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By T.T. Stern-Enzi
Rating: R Grade: D

Romantic comedy screenwriters want us to believe love is full of cute challenges, inconsequential moments blown out of proportion, awaiting simple, declarative resolutions on the pathway to a happily ever after scenario – that now leads to a sequel with more of the same. We all know from personal experience this formula has nothing to do with love as we encounter it in the real world; that’s why it is so refreshing when a movie comes along that bears some passing resemblance to reality. Sadly, we get the games impossibly beautiful characters play.

However, sometimes things get twisted and the impossibly beautiful actors playing those impossibly beautiful characters fall prey to an insidious scam foisted onto them by studios, managers and agents eager to make a quick buck. Imagine, for instance, being Michael B. Jordan or Miles Teller, two young rising stars. Jordan – coming off a breakout performance in last year’s Sundance favorite “Fruitvale Station” (which arrived seemingly hot on the heels of his mainstream showcase in “Chronicle”) – is in the enviable position of being able to almost write his own ticket. Handsome and engaging, he’s rumored to be ready to take the comic book world by storm, literally as Johnny Storm in “The Fantastic Four” reboot from “Chronicle” director Josh Trank. Teller enjoyed acclaim in the indie teen dramedy “The Spectacular Now,” has been the subject of buzz based on his performance in this year’s Sundance darling “Whiplash,” and seems poised to join Jordan in “The Fantastic Four.”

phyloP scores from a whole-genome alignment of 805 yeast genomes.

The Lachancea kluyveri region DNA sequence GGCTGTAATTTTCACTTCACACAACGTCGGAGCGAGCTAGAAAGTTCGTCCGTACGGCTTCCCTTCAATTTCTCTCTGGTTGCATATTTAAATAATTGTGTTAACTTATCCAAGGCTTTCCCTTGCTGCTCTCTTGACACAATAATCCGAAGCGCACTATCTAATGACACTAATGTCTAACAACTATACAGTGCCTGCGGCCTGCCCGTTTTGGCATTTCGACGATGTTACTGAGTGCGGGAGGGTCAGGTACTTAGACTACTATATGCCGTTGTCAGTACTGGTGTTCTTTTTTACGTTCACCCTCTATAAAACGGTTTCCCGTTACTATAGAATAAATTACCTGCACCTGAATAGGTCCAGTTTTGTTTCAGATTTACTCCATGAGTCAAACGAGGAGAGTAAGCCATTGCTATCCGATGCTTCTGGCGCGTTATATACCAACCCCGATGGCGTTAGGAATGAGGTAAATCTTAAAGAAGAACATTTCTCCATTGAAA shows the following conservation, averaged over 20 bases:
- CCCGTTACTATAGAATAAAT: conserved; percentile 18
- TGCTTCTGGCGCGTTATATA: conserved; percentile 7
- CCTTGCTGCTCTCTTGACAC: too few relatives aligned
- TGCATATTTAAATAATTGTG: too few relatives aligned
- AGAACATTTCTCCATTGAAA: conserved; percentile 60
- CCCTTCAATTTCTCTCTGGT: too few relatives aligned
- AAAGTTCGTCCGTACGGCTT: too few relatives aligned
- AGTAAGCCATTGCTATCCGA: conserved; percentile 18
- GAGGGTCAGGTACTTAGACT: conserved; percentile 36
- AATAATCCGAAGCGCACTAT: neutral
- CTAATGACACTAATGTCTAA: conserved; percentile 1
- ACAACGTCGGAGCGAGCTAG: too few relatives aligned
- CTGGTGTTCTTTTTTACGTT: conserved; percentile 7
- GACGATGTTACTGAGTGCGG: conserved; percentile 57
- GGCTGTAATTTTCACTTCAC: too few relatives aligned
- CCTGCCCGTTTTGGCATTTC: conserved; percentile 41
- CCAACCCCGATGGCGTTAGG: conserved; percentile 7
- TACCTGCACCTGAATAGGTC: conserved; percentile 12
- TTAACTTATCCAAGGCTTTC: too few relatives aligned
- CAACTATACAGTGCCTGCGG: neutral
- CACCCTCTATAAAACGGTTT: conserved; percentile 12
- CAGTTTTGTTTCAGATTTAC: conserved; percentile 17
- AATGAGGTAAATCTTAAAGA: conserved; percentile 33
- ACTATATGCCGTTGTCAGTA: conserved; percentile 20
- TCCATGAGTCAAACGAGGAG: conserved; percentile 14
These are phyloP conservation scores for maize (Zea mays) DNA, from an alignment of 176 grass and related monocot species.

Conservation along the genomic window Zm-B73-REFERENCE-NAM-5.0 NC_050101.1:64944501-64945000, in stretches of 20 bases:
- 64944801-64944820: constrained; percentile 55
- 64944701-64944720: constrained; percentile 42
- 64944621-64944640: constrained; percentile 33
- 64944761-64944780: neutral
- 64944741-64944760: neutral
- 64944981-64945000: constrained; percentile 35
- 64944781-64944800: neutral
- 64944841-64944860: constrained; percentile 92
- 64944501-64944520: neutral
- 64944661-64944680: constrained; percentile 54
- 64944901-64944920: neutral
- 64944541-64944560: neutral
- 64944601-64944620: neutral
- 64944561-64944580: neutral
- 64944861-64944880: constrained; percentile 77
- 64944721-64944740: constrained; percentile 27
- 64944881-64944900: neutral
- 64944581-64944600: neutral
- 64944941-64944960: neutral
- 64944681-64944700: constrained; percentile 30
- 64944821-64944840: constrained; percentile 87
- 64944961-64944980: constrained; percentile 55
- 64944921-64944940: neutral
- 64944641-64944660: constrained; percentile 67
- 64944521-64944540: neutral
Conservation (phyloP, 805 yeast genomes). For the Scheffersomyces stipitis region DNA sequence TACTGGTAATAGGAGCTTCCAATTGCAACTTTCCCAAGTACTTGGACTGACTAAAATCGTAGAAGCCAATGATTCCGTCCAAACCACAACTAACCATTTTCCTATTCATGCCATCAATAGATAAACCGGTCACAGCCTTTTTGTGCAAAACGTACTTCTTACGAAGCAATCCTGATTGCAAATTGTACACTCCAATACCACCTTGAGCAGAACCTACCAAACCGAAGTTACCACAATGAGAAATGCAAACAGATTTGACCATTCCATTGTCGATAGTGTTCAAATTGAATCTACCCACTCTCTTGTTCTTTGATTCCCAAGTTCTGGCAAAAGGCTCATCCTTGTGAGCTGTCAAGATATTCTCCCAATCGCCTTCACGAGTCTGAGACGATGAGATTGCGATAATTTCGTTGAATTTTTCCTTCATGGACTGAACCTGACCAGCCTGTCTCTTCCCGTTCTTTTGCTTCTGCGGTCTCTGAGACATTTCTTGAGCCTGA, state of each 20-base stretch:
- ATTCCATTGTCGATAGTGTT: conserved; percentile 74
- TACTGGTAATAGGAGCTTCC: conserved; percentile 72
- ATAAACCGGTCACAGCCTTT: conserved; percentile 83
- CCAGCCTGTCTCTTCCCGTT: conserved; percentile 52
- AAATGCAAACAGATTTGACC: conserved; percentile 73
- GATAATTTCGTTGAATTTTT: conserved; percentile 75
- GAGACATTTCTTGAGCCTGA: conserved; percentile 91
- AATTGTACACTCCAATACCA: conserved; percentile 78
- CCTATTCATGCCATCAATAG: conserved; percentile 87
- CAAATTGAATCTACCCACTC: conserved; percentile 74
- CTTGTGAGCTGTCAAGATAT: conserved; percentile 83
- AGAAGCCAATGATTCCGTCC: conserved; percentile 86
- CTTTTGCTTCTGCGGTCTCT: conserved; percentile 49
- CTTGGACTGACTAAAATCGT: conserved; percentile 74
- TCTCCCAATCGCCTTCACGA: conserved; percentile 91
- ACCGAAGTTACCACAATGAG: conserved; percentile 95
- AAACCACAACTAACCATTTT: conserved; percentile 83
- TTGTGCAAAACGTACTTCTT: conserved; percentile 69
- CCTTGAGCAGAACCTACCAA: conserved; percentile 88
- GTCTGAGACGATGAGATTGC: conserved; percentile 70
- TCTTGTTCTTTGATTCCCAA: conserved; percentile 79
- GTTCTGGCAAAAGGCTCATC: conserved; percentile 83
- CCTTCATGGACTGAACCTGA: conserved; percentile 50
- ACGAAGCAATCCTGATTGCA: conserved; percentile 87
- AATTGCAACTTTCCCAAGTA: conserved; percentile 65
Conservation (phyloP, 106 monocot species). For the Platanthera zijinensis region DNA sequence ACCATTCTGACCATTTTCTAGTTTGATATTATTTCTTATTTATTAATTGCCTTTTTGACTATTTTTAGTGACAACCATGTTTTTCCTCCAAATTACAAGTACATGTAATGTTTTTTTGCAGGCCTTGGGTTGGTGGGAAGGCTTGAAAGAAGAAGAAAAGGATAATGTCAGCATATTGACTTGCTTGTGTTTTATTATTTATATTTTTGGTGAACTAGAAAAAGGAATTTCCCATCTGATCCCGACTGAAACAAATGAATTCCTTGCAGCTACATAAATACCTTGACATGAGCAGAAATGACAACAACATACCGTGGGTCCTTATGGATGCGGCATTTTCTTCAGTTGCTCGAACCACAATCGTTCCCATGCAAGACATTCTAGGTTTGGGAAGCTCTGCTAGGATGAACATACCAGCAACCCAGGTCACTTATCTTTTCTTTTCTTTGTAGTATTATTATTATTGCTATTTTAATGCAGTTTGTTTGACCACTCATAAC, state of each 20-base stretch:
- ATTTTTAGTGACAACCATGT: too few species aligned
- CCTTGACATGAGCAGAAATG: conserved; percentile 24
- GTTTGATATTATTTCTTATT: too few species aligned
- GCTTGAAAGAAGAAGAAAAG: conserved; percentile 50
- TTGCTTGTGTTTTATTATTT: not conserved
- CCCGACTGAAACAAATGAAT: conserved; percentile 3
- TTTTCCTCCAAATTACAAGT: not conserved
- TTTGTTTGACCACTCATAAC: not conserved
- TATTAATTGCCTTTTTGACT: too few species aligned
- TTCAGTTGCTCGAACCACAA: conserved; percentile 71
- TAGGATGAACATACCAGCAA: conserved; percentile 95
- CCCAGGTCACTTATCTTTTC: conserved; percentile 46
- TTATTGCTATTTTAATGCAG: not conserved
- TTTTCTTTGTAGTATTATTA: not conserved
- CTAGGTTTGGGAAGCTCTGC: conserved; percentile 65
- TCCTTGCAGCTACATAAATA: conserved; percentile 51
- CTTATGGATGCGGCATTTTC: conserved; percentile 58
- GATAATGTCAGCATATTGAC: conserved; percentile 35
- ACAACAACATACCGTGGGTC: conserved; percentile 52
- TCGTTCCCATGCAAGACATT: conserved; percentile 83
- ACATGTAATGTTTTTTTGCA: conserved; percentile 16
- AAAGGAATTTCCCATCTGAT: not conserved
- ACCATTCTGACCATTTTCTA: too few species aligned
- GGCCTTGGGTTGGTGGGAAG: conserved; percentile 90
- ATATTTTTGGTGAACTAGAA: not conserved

So, what on Earth are they doing trolling around in the tonally awkward mess that is “That Awkward Moment” alongside perennial rom-com playboy Zac Efron? More importantly, why should either of these guys be saddled with playing second and third fiddle behind the blandly charming Efron?

Jordan suffers from emasculation as Mikey, the married buddy struggling to figure out where his relationship went wrong and how to fix it. As the “black” friend, he’s the butt of all the sexual stereotype-gags – size apparently doesn’t matter to his estranged wife – and rendered little more than a eunuch when the fellas hit the town. Fairing a bit better, Teller’s Daniel is a quintessentially cocky, fast-talking Teller-type mis-handling his feelings for Chelsea (Mackenzie Davis), his best female friend who might be the One. His narrative, as written, has all the complexity of a grade-school romance.

I suppose this sets the stage for Efron’s front-and-center charm offensive as Jason, a devil-may-care playboy who maintains a stable of bed-warmers, as he cycles through and discards those who develop that lamentable yearning for a pesky relationship. Things change, of course, when Ellie (Imogen Poots) enters the picture. OK, that’s a lie. Nothing changes when Ellie wanders into the frame. “That Awkward Moment,” from writer-director Tom Gormican (one of the producers behind “Movie 43”), dreams of being a racy, raunchy real take on relationships between guys on the verge of maturity, but it traffics in a state of arrested development that wouldn’t even earn a second glance as a television pilot with this admittedly talented cast.

But someone convinced Jordan and Teller that this “Moment” would be good for them, that it would do wonders for their crossover appeal. I can hear the pitch now: “You’ll get to show your sexy sides, your hard-body allure that will complement your sensitive indie credibility.”

Guys, you’ve been sold a lemon, and you tried making lemonade out of it to sell at the multiplex stand to an audience eager to see you, but there’s a bitter bite all the sugar and charm can’t mask. Fortunately, we seem to suffer from short-term memory loss of “Memento” proportions, which means we will forget the awkwardness of this sorry “Moment.”

One can hope, right?